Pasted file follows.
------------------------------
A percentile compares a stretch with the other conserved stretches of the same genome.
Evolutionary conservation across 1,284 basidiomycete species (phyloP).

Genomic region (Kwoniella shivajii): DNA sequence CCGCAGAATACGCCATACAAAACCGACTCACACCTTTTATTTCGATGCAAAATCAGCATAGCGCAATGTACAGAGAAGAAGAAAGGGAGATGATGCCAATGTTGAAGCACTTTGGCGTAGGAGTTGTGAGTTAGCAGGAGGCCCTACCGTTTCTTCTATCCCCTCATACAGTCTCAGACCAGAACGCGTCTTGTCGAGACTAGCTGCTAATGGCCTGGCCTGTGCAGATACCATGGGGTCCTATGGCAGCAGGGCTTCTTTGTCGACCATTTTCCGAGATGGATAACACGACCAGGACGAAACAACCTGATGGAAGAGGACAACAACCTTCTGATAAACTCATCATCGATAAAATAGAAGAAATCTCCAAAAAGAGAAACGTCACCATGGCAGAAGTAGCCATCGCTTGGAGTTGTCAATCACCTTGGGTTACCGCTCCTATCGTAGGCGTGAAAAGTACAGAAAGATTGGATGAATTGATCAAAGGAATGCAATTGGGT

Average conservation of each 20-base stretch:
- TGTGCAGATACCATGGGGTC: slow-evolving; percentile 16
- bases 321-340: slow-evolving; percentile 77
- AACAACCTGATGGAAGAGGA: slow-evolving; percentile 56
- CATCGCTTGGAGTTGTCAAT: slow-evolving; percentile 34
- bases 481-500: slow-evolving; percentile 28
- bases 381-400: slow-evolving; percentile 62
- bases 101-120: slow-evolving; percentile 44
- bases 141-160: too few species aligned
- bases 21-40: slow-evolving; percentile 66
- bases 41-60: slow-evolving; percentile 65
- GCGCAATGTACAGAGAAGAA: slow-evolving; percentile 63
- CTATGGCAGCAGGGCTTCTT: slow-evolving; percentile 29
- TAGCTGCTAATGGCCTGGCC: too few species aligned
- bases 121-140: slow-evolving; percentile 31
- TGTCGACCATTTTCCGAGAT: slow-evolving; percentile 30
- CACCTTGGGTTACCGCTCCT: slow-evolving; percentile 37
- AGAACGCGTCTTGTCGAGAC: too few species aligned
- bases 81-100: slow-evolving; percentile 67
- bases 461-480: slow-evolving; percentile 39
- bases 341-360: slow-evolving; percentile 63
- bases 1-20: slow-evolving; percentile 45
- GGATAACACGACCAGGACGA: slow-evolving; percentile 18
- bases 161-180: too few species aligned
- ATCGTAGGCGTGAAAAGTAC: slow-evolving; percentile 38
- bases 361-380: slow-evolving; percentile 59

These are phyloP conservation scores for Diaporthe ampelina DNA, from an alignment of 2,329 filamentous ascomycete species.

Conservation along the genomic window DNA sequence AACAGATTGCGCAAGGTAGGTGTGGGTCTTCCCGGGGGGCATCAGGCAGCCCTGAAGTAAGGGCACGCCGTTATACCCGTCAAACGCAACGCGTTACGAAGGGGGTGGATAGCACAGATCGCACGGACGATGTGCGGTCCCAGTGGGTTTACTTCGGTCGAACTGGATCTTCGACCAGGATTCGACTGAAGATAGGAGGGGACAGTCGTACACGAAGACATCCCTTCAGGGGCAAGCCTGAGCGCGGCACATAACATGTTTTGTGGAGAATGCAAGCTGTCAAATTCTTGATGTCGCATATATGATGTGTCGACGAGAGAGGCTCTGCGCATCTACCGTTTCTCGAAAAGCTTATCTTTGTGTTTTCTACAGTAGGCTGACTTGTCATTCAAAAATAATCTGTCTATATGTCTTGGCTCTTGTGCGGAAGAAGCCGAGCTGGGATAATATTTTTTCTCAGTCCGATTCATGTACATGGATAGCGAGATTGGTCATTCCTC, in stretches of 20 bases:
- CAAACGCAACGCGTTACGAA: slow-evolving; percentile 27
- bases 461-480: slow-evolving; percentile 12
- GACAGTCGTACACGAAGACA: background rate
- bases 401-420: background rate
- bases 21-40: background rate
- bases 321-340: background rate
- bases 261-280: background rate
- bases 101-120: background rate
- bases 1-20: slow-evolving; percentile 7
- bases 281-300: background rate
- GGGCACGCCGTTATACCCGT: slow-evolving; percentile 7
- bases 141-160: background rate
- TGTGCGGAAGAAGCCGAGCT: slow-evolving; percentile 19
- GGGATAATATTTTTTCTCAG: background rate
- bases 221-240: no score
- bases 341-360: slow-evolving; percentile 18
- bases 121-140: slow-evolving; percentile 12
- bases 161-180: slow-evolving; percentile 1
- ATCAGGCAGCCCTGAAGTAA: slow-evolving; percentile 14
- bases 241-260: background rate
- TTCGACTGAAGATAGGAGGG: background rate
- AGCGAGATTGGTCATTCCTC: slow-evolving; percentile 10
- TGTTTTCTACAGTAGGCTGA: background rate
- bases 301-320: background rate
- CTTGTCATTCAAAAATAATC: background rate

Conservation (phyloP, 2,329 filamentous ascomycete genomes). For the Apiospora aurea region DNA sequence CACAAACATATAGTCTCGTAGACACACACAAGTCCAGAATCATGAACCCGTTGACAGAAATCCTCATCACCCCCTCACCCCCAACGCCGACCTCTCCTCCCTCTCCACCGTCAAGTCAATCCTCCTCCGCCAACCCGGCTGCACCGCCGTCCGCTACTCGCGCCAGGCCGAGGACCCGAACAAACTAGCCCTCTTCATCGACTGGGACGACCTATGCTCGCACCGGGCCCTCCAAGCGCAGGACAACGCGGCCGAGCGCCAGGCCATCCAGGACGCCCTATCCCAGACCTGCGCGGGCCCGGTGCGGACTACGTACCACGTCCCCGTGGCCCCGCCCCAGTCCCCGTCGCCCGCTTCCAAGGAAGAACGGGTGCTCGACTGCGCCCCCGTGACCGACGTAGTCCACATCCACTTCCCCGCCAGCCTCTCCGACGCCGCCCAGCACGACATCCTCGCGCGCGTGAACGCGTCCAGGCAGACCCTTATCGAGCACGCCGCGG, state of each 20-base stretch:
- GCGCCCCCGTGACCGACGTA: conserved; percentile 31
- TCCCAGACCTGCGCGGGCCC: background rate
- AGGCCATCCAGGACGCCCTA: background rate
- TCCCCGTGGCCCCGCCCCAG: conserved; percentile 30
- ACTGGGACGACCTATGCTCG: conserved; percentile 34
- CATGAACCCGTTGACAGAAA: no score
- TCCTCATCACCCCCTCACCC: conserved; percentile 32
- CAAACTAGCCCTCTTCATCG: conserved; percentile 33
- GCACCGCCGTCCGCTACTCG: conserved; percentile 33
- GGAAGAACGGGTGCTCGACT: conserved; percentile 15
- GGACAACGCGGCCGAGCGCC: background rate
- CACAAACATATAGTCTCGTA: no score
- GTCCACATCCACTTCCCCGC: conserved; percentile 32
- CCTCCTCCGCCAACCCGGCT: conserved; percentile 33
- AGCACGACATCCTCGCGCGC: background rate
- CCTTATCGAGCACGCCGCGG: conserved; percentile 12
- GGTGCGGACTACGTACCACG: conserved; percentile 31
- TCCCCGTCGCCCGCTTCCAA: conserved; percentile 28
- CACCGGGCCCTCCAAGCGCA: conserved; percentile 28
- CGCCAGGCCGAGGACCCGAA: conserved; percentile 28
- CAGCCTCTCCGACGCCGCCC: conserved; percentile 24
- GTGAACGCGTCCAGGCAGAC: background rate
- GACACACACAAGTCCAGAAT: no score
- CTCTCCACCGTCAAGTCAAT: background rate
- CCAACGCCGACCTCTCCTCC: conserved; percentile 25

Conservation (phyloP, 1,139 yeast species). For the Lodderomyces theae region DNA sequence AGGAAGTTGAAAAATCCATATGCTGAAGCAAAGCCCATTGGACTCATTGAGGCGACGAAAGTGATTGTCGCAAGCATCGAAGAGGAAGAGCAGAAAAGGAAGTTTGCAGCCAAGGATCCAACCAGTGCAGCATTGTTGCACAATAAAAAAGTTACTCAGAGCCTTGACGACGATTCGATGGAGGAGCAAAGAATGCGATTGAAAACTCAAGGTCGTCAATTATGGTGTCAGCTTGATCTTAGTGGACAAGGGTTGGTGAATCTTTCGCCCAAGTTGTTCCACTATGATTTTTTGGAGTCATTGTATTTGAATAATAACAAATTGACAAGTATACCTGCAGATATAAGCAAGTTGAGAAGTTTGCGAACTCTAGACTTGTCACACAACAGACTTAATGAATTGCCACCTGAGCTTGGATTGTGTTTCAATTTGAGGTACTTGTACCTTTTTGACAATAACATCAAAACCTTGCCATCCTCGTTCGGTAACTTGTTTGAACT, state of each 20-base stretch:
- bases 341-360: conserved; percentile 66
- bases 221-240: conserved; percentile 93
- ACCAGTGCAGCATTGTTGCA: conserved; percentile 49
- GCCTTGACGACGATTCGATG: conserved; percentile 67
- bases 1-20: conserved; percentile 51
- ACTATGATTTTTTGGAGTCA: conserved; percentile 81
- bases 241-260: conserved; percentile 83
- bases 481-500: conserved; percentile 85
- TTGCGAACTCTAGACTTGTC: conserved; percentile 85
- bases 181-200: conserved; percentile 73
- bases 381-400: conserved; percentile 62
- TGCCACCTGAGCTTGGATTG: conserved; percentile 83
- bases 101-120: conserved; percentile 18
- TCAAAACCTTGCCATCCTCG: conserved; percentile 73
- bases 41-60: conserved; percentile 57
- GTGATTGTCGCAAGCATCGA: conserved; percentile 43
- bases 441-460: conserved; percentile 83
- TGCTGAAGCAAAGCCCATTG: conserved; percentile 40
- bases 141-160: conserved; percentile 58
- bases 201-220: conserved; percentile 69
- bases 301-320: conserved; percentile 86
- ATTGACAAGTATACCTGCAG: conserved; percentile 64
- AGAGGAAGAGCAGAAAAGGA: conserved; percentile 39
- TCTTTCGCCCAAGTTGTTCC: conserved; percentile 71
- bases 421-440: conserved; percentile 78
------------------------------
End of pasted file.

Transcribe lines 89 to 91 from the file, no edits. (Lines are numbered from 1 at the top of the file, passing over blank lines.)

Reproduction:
- ACTATGATTTTTTGGAGTCA: conserved; percentile 81
- bases 241-260: conserved; percentile 83
- bases 481-500: conserved; percentile 85